Wednesday, June 23, 2010

Readings from Blogs

ECRI Weekly Leading Indicators : One of the Best

My Notes: The ECRI Weekly Indicators have been in a lot of news lately, since the indicator has been falling, suggesting that all is not well in the U.S. economy.

The following discussion is by Lakshman Achuthan and Anirvan Banerji, co-founders of ECRI:

A 63-country IMF study on economists’ recession-forecasting prowess concluded that “The record of failure to predict recessions is virtually unblemished.” In contrast, the IMF subsequently noted that ECRI “has actually had a very stellar record” of recession forecasting.

In August 2009, we said the recovery would be “at a stronger pace than any the United States has seen since the early 1980s.”

Its message today is quite simple: A slowdown in U.S. economic growth is imminent, but a new recession is not.

My Notes: This indicator is developed by two Indians. This fact is gratifying to all of us in India. The curent reading suggests that a slowdown in the USA. There will be some impact on India.



Baltic Dry Index Decline

Analysts are taking note of the recent 40% drop over the last month in the Baltic Dry (Shipping) Index, which is often seen as a leading indicator of global economic activity. (chart from

Notice that the BDI ‘bottomed’ in November/December 2008, prior to the March 2009 stock market bottom. The sharp recovery in the BDI preceded the 2009 stock market ’straight up’ recovery, though the BDI became rangegound between the 3,000 and 4,000 level… which is where we have remained for over a year now.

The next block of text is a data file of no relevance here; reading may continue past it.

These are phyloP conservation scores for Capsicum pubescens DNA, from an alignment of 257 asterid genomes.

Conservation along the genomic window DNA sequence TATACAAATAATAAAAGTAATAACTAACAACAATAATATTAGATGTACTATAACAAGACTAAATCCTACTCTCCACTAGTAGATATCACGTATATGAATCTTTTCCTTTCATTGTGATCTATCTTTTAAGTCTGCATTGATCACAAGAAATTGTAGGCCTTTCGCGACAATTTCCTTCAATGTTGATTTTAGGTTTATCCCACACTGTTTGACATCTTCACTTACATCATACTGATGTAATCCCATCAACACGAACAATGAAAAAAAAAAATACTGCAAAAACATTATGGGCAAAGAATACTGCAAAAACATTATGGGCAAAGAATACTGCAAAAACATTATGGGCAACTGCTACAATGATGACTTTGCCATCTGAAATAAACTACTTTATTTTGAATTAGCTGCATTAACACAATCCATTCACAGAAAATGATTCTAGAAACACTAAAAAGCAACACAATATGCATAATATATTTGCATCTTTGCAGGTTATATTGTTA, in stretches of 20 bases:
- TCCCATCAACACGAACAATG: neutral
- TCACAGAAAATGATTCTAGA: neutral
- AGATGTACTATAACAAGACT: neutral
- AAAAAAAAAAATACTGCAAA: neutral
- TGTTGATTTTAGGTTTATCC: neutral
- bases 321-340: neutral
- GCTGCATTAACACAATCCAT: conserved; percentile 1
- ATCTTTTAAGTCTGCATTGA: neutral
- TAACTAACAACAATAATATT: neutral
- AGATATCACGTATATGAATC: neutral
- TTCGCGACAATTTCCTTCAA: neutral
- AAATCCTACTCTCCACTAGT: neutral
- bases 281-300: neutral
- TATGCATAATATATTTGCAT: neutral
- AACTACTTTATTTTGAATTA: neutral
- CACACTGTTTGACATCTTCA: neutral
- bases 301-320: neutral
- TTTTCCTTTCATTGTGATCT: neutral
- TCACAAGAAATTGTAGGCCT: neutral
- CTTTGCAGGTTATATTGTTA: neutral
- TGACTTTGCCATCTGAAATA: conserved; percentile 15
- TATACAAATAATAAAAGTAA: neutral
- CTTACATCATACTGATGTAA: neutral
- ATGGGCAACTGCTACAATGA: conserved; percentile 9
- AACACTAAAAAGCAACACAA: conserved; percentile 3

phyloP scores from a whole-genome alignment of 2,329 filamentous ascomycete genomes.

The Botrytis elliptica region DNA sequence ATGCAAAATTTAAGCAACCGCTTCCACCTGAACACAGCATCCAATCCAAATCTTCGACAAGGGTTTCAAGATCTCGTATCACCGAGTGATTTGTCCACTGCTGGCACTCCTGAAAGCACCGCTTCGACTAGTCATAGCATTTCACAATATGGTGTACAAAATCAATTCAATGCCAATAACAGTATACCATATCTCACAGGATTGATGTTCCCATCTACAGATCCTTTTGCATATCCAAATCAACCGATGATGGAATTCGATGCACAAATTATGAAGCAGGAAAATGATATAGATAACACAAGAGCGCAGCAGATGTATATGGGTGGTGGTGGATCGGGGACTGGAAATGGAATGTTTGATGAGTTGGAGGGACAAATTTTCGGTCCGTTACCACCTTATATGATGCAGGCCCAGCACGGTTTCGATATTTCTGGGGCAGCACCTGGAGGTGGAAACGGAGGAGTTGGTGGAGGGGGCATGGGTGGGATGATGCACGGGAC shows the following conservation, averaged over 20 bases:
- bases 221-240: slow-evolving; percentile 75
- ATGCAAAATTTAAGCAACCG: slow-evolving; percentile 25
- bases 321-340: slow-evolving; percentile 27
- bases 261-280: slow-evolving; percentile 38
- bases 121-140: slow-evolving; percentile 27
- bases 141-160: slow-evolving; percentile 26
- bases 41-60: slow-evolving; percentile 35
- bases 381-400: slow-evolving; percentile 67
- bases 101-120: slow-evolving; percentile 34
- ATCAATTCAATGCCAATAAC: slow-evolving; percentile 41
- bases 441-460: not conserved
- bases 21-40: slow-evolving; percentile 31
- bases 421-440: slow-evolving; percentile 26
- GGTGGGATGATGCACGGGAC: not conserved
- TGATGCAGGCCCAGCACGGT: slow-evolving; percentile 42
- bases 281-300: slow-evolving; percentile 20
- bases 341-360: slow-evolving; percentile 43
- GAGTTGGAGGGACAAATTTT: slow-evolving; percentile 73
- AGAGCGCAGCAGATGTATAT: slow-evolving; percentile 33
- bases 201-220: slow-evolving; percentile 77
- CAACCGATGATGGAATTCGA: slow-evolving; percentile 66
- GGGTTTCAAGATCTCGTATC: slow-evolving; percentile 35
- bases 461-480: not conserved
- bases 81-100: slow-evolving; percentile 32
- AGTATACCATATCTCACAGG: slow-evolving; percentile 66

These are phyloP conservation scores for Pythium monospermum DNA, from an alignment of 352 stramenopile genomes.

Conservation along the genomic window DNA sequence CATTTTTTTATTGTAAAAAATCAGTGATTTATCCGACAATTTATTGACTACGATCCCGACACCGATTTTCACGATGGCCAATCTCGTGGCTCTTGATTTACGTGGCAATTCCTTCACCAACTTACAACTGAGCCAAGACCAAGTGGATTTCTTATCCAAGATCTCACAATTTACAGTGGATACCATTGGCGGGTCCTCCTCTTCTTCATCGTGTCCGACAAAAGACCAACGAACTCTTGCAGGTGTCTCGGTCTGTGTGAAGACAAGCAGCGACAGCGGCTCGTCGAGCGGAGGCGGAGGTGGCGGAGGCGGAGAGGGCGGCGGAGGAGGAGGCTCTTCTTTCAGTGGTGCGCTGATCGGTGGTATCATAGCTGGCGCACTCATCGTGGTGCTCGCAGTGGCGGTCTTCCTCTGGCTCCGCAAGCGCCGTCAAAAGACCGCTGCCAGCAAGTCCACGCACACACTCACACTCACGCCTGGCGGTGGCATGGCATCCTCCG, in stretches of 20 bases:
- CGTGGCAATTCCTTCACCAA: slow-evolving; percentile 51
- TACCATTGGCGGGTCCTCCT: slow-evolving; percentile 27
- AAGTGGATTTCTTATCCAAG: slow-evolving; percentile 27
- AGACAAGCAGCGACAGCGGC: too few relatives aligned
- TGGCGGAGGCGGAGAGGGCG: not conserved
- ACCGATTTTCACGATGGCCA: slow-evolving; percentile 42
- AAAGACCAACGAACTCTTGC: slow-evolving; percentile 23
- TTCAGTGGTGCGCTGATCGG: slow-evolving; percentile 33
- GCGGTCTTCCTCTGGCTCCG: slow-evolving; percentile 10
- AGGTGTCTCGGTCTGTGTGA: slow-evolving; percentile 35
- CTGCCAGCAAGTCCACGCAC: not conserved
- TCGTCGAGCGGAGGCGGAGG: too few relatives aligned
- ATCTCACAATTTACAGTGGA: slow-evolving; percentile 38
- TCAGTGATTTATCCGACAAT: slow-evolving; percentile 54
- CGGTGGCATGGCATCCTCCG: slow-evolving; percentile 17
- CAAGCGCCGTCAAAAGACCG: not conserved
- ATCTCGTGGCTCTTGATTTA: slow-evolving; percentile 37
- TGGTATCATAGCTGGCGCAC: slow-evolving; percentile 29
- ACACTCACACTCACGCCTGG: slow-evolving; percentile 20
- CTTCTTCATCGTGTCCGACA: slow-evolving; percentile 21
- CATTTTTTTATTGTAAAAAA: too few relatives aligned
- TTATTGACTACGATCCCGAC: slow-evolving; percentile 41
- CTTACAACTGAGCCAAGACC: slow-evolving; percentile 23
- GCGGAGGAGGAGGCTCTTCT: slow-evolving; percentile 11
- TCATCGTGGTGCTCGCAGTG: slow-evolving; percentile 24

The weekly chart just broke a rising trendline at the 3,000 index value level last week, so we need to keep a close eye on that for any further signs of deterioration – which would be likely bearish for the global economy and equity markets.



Number Of Millionaires Hit 10 Million In 2009, No Word On Poor

According to the Merrill Lynch / CapGemini “State of the World’s Wealth” report, the number of high net worth individuals rose 17.1% last year to 10 million. Their total assets combined increased 18.9% to $39 trillion. The US, Japan, and Germany accounted for 53.5% of the world’s wealthy.

In regional and country trends:

After losing the least in 2008, Latin American wealth surpassed the 2007 levels.

Countries from Asia-Pacific region have higher growth rates than other regions.

HNWI population in Hong Kong and India increased significantly in 2009

Not included in the study is new information that 115 million of the world’s 245 million widows live in poverty. Also missing is the statistic that more than three billion people in the world live on less than $3.50 per day or the World Bank’s estimate that 1.4 billion people live below the poverty line.

The Merrill study is the kind of headline grabbing news that banks, brokerage firms, and business magazines like to give out. The data say that wealth is re-emerging again now that the global recession is over. Stock market prices and real estate prices have recovered. There are 10 million millionaires, a testimony to the ability of those with pluck or inheritance to live long and prosper.

But, in the meantime, there was not any word about the poor.


1 comment:

Saurabh said...

Respected Sir,

The way the Baltic Dry Index has fallen off a cliff, is a wake up call.

The crash in the stock markets cannot be far away. The impending fall is coming soon and will uncover the myth that the Indian markets are insulated from the world markets and that they will outperform.
I think that we will not only fall in line with the rest of the world, we will fall harder.